Have you ever had to choose between food or prescription drugs because you could not afford both? All across America more and more people are having to choose between the two but hopefully, situations like that will end if a local effort to see a community health center in Helena-West Helena comes to fruition.

A large crowd showed up Monday evening at the Malco Theater on Cherry Street to hear from the Phillips County Community Health Center Planning Committee and what it would take for such a center to be built in Phillips County.

Anna Huff, co-chair of the planning committee, and Sip Mouden, executive director of Community Health Centers of Arkansas, Inc., encouraged the community to get involved and outlined the first step that the community needed to take.

Three times in the past citizens in Phillips County has tried to get a CHC but were unsuccessful. Now, the Association of Community Health Centers, the Department of Health and Human Services, Health Resources Services Administration, Bureau of Primary Health Care have partnered with a local group to end the red tape nightmare. They have agreed to help with all the rules and regulations that need to be met before funds are given to the area.

Huff stated that one of the reasons the area has been turned down was a lack of written documentation from the community. Through a series of surveys and letters from the community, a needs assessment and market analysis can be conducted and submitted with the grant application.

The group does not know when the grant filing opens but they want to be prepared to meet the challenge.
“It’s not about the rich getting rich,” said Mouden.

“We want to capture your heart and your soul. Community Health Centers provide services to everybody. It’s critical to the survival and health of the community,” she said before presenting a video from other Arkansas cities and communities that have benefited from a CHC in their area.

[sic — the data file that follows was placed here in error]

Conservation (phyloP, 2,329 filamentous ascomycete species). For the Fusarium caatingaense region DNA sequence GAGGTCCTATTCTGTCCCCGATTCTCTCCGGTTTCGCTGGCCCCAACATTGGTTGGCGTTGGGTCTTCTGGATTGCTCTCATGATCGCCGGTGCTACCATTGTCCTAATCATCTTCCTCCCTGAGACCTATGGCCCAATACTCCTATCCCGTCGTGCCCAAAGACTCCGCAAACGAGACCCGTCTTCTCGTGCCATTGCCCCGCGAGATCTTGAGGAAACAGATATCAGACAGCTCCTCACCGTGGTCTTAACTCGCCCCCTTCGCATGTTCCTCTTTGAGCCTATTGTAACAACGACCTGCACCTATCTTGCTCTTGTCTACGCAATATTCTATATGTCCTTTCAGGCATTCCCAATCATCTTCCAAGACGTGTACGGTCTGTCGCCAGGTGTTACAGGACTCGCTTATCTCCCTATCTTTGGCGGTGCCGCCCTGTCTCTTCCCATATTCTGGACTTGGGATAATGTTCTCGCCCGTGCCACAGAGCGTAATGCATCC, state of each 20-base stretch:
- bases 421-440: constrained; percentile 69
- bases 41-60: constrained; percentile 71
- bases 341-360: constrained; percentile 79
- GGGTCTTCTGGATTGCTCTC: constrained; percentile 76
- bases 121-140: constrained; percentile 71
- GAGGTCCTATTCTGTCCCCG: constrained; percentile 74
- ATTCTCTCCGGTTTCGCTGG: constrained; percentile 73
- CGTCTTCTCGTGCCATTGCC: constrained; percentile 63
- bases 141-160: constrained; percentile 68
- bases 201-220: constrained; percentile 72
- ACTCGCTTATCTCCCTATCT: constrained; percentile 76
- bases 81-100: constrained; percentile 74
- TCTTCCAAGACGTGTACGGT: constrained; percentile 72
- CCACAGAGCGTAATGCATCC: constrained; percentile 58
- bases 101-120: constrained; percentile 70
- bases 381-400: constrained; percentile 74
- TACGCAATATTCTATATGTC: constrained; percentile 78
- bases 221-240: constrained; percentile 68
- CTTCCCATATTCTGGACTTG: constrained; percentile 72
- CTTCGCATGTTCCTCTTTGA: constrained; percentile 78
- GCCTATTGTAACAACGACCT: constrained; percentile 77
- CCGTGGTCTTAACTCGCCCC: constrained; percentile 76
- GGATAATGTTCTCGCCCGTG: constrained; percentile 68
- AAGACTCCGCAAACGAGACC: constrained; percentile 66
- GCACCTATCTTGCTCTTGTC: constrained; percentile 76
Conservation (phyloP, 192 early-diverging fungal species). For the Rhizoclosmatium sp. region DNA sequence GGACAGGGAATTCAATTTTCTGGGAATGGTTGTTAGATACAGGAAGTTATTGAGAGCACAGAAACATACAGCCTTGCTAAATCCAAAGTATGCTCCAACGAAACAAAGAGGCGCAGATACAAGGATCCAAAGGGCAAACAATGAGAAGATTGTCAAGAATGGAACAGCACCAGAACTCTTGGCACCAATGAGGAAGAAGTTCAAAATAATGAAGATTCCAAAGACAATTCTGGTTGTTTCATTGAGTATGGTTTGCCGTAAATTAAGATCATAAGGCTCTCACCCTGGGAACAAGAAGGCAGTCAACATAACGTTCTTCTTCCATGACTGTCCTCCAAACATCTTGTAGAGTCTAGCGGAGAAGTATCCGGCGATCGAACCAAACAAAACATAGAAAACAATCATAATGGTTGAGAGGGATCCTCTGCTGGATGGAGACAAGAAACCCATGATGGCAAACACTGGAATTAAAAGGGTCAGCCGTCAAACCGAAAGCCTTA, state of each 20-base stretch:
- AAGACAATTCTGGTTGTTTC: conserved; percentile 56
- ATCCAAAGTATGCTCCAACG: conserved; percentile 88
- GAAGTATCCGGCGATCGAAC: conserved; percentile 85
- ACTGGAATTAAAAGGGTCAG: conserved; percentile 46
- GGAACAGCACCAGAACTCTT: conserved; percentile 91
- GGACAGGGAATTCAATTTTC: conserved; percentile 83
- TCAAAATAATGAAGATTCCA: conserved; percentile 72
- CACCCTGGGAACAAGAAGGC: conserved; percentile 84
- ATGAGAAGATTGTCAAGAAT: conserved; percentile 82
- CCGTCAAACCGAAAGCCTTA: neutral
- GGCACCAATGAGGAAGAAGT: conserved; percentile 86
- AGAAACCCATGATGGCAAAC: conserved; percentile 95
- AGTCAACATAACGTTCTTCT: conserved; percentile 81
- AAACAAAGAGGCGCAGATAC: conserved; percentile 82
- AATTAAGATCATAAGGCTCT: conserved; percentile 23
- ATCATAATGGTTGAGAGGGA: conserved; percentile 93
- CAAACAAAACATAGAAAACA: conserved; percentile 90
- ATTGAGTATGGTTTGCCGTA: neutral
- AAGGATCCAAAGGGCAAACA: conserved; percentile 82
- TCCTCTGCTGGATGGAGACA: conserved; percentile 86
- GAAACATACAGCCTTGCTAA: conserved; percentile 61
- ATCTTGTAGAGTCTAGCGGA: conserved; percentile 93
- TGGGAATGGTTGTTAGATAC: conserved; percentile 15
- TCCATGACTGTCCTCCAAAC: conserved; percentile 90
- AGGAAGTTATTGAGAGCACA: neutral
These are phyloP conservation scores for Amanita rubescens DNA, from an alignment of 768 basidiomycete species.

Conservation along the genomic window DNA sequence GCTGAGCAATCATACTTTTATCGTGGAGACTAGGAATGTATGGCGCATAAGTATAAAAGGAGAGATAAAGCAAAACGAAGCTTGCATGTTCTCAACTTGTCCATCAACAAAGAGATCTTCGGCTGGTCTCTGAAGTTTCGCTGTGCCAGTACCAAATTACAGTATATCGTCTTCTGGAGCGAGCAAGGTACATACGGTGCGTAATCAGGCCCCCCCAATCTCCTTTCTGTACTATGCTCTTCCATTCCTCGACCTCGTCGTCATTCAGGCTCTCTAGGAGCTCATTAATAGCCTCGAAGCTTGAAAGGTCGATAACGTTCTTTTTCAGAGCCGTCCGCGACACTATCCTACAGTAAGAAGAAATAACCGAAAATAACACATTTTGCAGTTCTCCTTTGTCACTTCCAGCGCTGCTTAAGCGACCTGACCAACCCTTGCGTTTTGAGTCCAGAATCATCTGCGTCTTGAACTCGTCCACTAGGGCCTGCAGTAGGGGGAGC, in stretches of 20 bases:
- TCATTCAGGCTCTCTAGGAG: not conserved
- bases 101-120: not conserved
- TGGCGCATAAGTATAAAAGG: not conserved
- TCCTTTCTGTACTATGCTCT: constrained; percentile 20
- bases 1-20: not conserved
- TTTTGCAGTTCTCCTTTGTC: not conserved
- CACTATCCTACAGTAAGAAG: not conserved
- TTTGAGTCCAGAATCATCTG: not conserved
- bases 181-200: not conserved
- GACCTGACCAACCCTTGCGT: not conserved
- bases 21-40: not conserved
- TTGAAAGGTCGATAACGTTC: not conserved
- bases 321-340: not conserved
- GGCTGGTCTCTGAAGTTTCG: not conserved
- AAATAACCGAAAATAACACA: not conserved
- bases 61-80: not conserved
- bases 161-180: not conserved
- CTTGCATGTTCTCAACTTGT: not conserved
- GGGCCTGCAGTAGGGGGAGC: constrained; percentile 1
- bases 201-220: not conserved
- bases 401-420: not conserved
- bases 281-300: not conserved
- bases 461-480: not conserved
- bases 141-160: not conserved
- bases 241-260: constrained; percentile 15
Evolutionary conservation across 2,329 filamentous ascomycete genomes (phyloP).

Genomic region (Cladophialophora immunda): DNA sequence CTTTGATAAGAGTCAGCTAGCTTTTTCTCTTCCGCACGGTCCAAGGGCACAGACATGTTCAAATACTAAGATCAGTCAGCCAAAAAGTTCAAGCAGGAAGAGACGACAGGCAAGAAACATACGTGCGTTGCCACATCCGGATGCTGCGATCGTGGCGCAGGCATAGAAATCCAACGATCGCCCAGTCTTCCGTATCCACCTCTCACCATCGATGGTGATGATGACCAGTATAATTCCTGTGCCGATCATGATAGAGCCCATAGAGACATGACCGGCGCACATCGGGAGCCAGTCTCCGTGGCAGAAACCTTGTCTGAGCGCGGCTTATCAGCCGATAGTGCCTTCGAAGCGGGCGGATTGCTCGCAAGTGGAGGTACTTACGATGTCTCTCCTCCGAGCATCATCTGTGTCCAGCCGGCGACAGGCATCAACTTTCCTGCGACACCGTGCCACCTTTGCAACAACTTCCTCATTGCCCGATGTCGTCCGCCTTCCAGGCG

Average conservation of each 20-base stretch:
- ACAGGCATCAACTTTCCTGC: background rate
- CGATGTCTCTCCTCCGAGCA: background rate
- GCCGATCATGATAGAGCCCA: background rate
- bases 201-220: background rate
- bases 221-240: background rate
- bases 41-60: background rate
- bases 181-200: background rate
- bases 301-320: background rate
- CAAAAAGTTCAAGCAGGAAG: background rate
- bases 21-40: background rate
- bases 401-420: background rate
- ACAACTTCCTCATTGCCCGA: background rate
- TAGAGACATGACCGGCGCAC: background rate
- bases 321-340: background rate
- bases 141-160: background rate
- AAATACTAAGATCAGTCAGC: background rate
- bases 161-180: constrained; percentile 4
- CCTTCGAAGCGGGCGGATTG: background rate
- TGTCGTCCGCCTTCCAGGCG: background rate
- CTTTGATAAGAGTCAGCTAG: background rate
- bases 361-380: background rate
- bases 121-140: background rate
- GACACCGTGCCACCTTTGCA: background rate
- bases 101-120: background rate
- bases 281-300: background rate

The video included testimony from patients in West Memphis and other communities and showed the type of health care they received from their CHC.

Access to affordable health care is the biggest challenge for rural communities where most patients are uninsured.

The seniors in the communities’ on the video said they did not want to travel to far away cities to get their health care. Mental health care, dental needs and prenatal care also were a concern of those in the video but were finally addressed when a CHC was built in their town.

CHCs are unique because a board or committee governs them. Mouden said that 51 percent of the citizens on the board use the CHC as the home base for health care and are from the city or community they serve.
“The patients have a voice,” she said.

“We need to know and hear from you. All of us need to be a part of this decision,” said Huff as the committee began taking questions from the audience. Many dealt with the sliding scale fee structure and services to veterans and their families.

Most patients pay $10 to $15 a visit based on the sliding scale. Most patients are below the poverty line explained Mouden.

In order for the center to survive, Medicaid and privately insured patients also use the clinic.

Huff said the committee was looking for citizens to serve on various boards and who would commit to the CHC as their health care home.

While the committee is busy with designing a health care service delivery model, obtaining a 501 C 3, applying for grants and developing partnerships with other CHCs, there is something citizens can do to help ensure that Phillips County is not turned down a fourth time for funding.

“Tell Us Your Story” is a way to help the committee with their goals. They are seeking stories from every day citizens in Phillips County about their health care needs and the challenges they face seeking, and receiving health care services.

A detailed story about how far you had to travel or what barriers was met when someone sought healthcare, including dental, preventative, mental or primary health care can be sent to the committee by mail to Ever Jean Ford, Community Planner Consultant, 804 McDonough St. Helena-West Helena, AR 72342.

A petition is also being circulated throughout the community so that citizens can sign their name and address and pledge their support to the committee.

Businesses also can get involved and write a letter to Ford pledging their CHC support.

While the CHC may help those without health insurance it also helps the community as a whole. Huff explained that CHCs boost the local economy by adding jobs, offering discounted drugs and revenue to the area.

If you would like more information about CHCs or the effort of the local committee, call 870-995-8790 or visit the CHCA Web site at www.chc-ar.org.